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January 13, 2003

Performer makes light of disability

From: Daily Yomiuri, Japan - 13 Jan 2003

Yomiuri Shimbun

A young man conquered both his nerves and his disability in his stage debut as a clown at a performance in Chiyoda Ward, Tokyo, on Sunday.

Hiroaki Takahashi, 21, of Minato Ward, was born in the United States to an American father and Japanese mother. When he was 1 year old, he contracted cerebral meningitis, which caused brain damage and hearing loss.

After coming to Japan, he entered a school for deaf and mute people in Tokyo. While his outgoing personality was loved by all who met him, he sometimes disappeared after school and once scattered water around at a train platform, causing concerns about his well-being.

When he was a child, Takahashi copied the performance of a pantomime artist whom he saw at a local festival, surprising others with his acting abilities.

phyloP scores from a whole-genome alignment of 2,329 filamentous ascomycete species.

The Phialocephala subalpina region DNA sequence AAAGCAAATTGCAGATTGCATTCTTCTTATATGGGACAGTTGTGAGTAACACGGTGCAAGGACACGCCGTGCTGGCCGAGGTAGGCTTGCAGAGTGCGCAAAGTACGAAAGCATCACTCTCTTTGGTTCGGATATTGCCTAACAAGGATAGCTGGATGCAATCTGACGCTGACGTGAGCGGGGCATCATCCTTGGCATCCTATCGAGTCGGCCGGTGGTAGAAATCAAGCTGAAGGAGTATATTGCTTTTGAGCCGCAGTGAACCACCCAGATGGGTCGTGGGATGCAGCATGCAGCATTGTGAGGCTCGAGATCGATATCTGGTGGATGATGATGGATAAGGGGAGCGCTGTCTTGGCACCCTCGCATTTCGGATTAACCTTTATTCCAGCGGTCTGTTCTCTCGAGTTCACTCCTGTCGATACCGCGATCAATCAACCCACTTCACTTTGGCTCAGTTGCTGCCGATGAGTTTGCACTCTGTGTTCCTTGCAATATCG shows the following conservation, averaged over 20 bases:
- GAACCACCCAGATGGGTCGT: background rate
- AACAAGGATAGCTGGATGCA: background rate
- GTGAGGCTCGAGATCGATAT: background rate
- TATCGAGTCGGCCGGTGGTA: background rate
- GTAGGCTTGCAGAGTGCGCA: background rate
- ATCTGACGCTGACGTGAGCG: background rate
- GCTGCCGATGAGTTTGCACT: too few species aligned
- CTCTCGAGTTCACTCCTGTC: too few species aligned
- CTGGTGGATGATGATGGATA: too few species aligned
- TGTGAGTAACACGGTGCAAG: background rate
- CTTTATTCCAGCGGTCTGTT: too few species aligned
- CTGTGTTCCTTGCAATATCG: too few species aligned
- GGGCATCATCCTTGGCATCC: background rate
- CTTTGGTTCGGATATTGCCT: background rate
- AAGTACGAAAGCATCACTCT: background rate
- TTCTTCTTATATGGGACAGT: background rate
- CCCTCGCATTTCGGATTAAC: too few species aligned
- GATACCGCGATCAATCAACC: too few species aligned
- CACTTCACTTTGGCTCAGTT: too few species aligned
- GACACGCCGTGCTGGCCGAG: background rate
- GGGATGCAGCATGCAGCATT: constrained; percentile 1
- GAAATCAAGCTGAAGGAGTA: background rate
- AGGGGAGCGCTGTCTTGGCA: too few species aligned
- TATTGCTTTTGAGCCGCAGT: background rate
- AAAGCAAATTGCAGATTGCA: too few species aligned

Two years ago, Mariko, his 50-year-old mother, urged him to take pantomime lessons before he graduated from school.

A quick learner, Takahashi rapidly mastered various performance skills, including juggling.

Takahashi decided to perform as a clown last spring after he joined the Open Sesame theater company, which gives clown performances.

The duo of Rone Takano, 45, who heads the group, and Chizuko Hashimoto, 34, won first prize in an international competition for clowns held in Britain last year.

Takano said Takahashi "entertained people with his childlike innocence."

In his first performance with 12 other members, the audience enjoyed the performance of the young clown--more than 180 centimeters tall--who wore a wedding dress and juggled skillfully.

Takahashi's fellow performers helped him get his timing right by patting his back at key moments.

After watching her son's debut performance, Mariko said, "He performed well to the rhythm of the music."

Copyright 2003 The Yomiuri Shimbun